“As a Hodgkin’s survivor, what should I tell friends, family and co-workers about my (several) chronic conditions? I learned, little by little, how and when to tell close friends and potential partners–often by trial and error.”
What do you remember from your experience with Hodgkin lymphoma?
My capacity for denial was powerful and complex. As a young adult with a history of “Hodgkin’s disease,” as we used to call it, I vowed never to tell anyone, especially once my treatment was over. Never–under any circumstances. But that vow became harder to keep each passing year as the side effects and late effects nudged or barged their way into my life. I gradually accepted that it could never be over.
Did you find a way to adjust?
Most of us learned early on what it was like to be pitied or avoided. It was just too uncomfortable for some people to be around “that teenager with cancer.” We were told how lucky we were to be alive, miraculously saved by what seemed like over-treatment by the medical system. At the time, we walked around with radiation burns, bald spots and the hideous scars of surgery. Soon, our long swan necks were the only pretty “side effect.”
Little did we know there were other side effects. We walked alone, because none of us knew any of our Hodgkin’s cohorts back then. Venturing into college life the year after my treatment was completed, I certainly did not want to tell any of my new acquaintances about the experience. I didn’t even want to remember it myself. On the edge of adulthood, how could I know what the next 40 years would be like?
Did you meet others who had been diagnosed with Hodgkin lymphoma?
At Strong Memorial Hospital in Rochester, I met another teenage girl, but we never kept contact afterwards. At college, I met one other young woman; we are in touch, and she is thriving. Aside from that, I never met another survivor of Hodgkin’s until well into my adult life.
Once you are an adult, who wants to have to explain to their hair stylist why the back of her head is bald? Who wants to explain to colleagues or students why you are not donating blood at the blood bank? Who wants to alarm fellow skiers, cyclists and kayakers to possible troubles when you are all out to have a fun day? Who wants to say that they have a damaged heart, but even if it acts up, we don’t know for sure what it will look like? Is it better to keep quiet and hope for the best? Maybe.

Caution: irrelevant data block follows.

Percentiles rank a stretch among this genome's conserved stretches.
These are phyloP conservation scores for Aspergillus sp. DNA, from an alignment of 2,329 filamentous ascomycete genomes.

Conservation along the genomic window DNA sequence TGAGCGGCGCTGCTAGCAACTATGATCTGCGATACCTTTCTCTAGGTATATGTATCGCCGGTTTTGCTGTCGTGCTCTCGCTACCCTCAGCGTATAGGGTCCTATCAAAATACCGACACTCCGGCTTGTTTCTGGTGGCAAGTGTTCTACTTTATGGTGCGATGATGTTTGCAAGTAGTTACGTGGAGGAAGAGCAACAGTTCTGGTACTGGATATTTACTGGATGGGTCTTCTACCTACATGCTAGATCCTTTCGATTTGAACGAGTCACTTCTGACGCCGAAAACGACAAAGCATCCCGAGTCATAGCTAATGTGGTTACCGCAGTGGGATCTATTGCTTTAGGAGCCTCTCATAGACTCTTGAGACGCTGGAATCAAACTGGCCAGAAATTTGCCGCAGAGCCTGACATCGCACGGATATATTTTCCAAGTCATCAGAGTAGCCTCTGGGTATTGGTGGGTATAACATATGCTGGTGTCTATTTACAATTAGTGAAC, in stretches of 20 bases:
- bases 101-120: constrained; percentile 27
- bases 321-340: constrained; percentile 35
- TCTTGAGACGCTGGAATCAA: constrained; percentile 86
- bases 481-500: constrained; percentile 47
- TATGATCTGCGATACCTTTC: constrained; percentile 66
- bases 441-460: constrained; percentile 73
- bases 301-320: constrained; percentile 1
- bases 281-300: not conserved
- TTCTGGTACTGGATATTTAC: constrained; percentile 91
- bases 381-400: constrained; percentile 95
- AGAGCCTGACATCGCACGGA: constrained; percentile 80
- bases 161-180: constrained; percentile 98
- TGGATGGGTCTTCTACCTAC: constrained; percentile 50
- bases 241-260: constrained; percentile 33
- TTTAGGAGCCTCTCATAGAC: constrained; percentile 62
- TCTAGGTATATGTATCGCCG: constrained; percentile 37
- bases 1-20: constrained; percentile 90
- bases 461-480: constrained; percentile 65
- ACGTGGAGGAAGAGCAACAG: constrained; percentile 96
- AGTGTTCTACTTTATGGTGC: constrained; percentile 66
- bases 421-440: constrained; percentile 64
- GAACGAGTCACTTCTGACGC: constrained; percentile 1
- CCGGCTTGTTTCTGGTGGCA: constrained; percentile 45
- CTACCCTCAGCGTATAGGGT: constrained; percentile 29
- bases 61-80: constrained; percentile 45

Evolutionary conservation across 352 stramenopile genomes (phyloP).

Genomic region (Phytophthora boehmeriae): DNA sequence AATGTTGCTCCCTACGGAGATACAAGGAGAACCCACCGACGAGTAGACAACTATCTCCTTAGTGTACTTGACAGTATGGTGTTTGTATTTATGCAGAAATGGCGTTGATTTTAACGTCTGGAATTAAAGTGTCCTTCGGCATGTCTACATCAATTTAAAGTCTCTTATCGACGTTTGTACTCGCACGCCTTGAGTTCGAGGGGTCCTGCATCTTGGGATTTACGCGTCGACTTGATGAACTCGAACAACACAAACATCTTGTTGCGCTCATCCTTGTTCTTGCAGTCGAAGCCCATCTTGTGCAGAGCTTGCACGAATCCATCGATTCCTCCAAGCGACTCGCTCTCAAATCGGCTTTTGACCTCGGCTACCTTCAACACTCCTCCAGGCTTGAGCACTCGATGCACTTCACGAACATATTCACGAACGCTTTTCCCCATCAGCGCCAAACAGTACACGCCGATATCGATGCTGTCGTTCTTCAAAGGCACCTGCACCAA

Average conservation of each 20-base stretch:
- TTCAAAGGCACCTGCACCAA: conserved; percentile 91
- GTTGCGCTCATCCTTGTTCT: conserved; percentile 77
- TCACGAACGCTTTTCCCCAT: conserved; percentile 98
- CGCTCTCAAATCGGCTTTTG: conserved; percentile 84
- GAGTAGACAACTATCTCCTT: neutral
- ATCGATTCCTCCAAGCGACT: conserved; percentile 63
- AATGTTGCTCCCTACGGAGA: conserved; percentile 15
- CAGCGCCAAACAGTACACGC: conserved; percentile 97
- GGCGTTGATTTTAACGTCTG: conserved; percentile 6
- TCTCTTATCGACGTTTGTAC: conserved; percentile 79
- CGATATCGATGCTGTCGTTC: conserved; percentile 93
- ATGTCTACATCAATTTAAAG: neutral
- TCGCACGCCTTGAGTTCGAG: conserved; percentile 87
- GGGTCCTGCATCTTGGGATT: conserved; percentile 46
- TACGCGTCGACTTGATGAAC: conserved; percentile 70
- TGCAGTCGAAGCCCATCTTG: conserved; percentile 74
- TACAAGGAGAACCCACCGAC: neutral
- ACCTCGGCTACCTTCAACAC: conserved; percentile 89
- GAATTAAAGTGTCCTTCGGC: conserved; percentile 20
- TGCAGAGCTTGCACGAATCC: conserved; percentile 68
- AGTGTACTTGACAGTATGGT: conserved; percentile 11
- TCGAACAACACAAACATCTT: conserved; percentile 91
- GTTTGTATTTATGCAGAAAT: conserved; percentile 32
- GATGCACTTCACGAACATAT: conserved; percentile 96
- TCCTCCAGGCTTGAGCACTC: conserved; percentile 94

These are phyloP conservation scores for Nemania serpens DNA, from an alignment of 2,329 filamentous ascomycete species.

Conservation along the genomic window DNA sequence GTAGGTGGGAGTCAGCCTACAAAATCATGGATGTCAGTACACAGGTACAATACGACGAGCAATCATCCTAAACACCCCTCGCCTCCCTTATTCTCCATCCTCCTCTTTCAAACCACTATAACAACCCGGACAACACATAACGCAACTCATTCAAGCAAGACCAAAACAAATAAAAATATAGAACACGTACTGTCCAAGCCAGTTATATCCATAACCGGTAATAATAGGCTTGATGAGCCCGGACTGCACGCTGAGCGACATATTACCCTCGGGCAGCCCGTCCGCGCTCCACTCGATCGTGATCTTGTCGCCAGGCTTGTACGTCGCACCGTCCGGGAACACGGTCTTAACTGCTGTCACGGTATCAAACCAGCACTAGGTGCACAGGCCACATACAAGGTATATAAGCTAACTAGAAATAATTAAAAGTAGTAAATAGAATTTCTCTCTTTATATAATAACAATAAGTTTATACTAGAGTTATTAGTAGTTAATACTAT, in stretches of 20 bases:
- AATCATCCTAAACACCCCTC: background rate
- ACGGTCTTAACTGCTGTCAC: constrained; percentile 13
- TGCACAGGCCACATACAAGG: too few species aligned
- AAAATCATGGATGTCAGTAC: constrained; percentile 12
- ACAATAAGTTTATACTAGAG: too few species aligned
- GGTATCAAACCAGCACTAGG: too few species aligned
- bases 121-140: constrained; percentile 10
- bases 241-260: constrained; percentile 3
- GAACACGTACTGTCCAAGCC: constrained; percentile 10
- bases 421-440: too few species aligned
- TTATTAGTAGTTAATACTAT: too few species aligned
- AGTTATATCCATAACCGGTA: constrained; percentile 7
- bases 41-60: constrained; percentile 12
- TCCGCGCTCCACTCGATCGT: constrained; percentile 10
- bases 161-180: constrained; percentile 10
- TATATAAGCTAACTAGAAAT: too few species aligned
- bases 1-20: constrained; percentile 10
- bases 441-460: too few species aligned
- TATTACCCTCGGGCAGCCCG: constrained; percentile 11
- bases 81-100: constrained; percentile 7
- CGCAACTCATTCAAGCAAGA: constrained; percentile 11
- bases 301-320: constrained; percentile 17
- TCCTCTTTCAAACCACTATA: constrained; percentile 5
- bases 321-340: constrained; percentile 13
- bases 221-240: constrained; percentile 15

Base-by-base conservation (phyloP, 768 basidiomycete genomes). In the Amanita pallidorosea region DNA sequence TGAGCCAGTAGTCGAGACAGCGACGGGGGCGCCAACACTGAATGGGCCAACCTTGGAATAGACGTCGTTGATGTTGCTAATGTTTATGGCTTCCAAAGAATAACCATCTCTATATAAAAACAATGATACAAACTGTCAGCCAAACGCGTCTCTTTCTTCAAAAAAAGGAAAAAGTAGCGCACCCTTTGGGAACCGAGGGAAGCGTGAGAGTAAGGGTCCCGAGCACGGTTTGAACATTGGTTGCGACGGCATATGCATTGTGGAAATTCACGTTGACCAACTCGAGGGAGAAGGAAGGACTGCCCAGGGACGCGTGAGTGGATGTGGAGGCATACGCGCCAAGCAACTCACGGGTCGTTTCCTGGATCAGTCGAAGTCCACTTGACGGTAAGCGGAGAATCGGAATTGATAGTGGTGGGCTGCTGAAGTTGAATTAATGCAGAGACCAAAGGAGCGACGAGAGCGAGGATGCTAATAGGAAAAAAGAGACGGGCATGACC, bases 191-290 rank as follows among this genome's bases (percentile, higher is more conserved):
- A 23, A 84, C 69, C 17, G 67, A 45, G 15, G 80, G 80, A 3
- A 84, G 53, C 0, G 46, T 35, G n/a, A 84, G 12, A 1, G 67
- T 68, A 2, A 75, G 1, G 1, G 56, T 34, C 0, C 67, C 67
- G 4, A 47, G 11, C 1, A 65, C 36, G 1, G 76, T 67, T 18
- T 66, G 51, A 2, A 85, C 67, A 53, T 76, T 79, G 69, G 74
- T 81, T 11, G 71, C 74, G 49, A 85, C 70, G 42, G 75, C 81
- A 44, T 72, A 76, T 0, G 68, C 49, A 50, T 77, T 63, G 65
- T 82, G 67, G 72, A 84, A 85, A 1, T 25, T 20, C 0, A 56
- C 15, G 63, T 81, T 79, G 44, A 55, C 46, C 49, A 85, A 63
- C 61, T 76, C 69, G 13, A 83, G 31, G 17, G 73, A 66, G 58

Can you describe the late effects you’ve experienced?
Late effects can be many and varied. I’ve often had to do my own research and then tell my doctors what to look for. As I would discover, late effects of radiation do not go away; they might even become more intense over time. When I began to experience some of the late effects (secondary cancers, heart disease, lung issues and radiation fibrosis syndrome), there was much uncertainty, even in the doctor’s office.
So, as a Hodgkin’s survivor, what should I tell friends, family and co-workers about my (several) chronic conditions? I learned, little by little, how and when to tell close friends and potential partners–often by trial and error. Since we were pioneers in surviving the disease, as well as the treatment, there was little information available.
You’ve had to manage what you would tell people.
Yes, and both my broader social circles and my professional world would become a different story. More than 30 years after the initial treatment, I found it awkward and sensitive to explain in an “elevator speech” how I happened to need surgery for breast cancer, heart disease and thyroid disease, all within a four-year span. Even more difficult to explain were the gaps in my professional resume. I would rather make things up than admit that I was in the hospital or recovering from surgery! I usually summarize: “I’m in pretty good shape for the shape I’m in.”
Like everyone else, I wanted to be effective in my professional life and respected in the workplace. I didn’t want my superiors OR my subordinates to question whether or not I had the physical capacity to do my job. Add to that the fact that access to health insurance is often tied to employment, and you have yet another reason to keep things secret. (Consider that the Americans with Disabilities Act does not cover a person until she/he has been on the job for a year.)
What are your final thoughts about life as a Hodgkin lymphoma survivor now?
For a long-term survivor of mantle radiation therapy and other treatments for Hodgkin’s, the complications and considerations are extensive. Information shared through a blog may help others who find themselves in the same boat, but what about the possible repercussions of posting this particular information in a public place? And what could be more public than the internet? “Going public” is a highly personal decision that cannot be reversed. Yet going public is the ONLY way we can connect with each other, share our successes, inform our doctors and advocate for access to the research and clinical care we need in order to keep thriving.